Israeli fashion goes international
After a year in which most Israeli fashion chains invested heavily in expansion and new branches, this year they are looking to international markets. A few of the leaders have already started setting up chain stores abroad and others are working on the infrastructure for overseas branches in 2005.
A few of the chains say international expansion is a matter of course, since in the past few years most of them have transferred their production to the Far East and the production capability allows them to expand operations to other countries.
Castro, Fox and ML (Matim Li) have fired the opening shots. Castro's first store outside Israel will open in Cologne in September. A few weeks ago Fox opened its first two stores in Singapore and looking into the possibility of opening a chain in Europe, Asia or Australia. ML is trying to expand the chain it opened in Cyprus, Greece, Romania and Turkey.
Now other Israeli fashion chains are busy setting up international operations. Honigman is negotiating to open branches of Honigman and TNT in Europe; Lee Cooper is developing a chain of stores in Romania and Serbia and is planning to open stores in Bosnia, Slovenia and Bulgaria; ZIP is opening its first two stores in Russia, in Moscow and St. Petersburg; Renuar has taken the first step to developing a chain overseas.
The expansion of the fashion chains outside Israel indicates they are near market saturation locally. "ML has exhausted its operations in Israel. We are focusing our activities, developing the brand from the perspective of collections and professionalism," says Avi Malka, CEO and owner of the chain. ML has 11 branches outside Israel, and Malka says the development of the chain abroad is tough due to the low exposure of Israeli brands. He believes that in the next few years all the Israeli fashion chains will develop international operations.
Harel Vizel, CEO of Fox fashions, says the chain still has growth potential in Israel, but admits that it has already reached 80 percent of this.
"We want to continue growing, which means going abroad," said Vizel. "We will invest the next six months in Singapore and after we establish ourselves will continue on to the next destination."
The stores in Singapore were set up as franchises, but in Europe Fox is planning to establish a chain by investing on its own or through a partnership. Castro CEO Gaby Rotter, on the other hand, says the decision to develop a chain abroad was not because the local potential was exhausted, but due to the strength of the company.
"Castro is a company that is capable of facing off against companies abroad and the time has com e to expand outside Israel," said Rotter.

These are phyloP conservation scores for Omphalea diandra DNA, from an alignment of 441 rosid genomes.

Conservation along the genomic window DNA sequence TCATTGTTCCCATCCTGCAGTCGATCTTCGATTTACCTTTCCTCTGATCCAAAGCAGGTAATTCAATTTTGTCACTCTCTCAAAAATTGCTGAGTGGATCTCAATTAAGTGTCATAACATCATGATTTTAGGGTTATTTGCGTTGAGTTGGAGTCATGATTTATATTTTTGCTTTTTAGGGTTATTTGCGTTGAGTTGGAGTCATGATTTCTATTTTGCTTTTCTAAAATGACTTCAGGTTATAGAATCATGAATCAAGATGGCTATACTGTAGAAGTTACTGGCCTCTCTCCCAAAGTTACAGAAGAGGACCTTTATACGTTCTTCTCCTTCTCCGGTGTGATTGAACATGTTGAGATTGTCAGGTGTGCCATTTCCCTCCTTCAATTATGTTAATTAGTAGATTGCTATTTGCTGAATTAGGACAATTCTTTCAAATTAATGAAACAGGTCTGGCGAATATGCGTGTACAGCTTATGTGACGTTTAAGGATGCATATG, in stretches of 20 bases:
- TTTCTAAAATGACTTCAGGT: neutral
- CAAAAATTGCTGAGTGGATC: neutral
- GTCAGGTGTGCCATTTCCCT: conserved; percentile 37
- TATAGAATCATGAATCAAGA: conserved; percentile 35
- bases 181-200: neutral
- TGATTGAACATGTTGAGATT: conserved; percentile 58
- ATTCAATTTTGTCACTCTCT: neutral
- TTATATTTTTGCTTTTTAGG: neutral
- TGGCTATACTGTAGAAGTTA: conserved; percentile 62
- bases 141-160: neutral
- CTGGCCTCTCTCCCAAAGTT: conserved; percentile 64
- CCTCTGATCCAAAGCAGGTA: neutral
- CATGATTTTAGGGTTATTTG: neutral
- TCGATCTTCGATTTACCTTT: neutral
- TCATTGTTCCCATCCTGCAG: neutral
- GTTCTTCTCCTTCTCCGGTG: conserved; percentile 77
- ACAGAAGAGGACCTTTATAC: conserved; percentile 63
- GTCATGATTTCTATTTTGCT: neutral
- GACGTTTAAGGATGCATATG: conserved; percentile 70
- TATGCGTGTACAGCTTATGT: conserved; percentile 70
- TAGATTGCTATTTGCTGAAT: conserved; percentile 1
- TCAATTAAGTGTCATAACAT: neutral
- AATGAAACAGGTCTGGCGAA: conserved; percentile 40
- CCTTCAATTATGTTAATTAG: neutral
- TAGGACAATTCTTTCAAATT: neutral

The international plans of many of the chains were drawn up after they had opened 115 new branches in Israel in 2003. This expansion seemed too fast, particularly in a year when the economy was still treading water. The chains have slowed their momentum and have plans for 93 new branches in Israel this year, although 25 of these are by the Golf Group, which opened very few new branches of its subsidiaries (Golf and Co., Intima, Golf, Polgat and Sprint) in 2003. The other chains will be opening 68 new branches, compared to 101 in 2003.
The reduced momentum in opening new branches is consistent with decisions to focus their resources on developing international chains. Lee Cooper, for example, is operating two stores in Romania and one in Serbia, and CEO Gidi Goldfinger says this year he will open another 15 branches in Romania and 10-15 stores in Bosnia, Slovenia, and Bulgaria. He is now working on getting permits to open stores in the Czech Republic, Slovakia and Hungary, and is planning to open 6 branches in Israel.
Honigman is planning to open just 10 stores in Israel in 2004, compared to 22 in 2003. Owner and CEO Yaacov Honigman says the chain has made initial contacts to establish a chain in Europe in 2005.
Castro will be opening just 5 new stores in Israel in 2004, as Rotter says the companies' main focus this year will be on the successful development of the chain in Germany, where Castro plans to open 80 branches over the next 5 years, with a total investment of 5 million euro.
Rotter is cautious about prematurely declaring Israel a fashion power. "We're not Spain yet," he says. "When we have revenues in hundreds of millions of dollars from outside Israel, then we can compare Israel to Spain."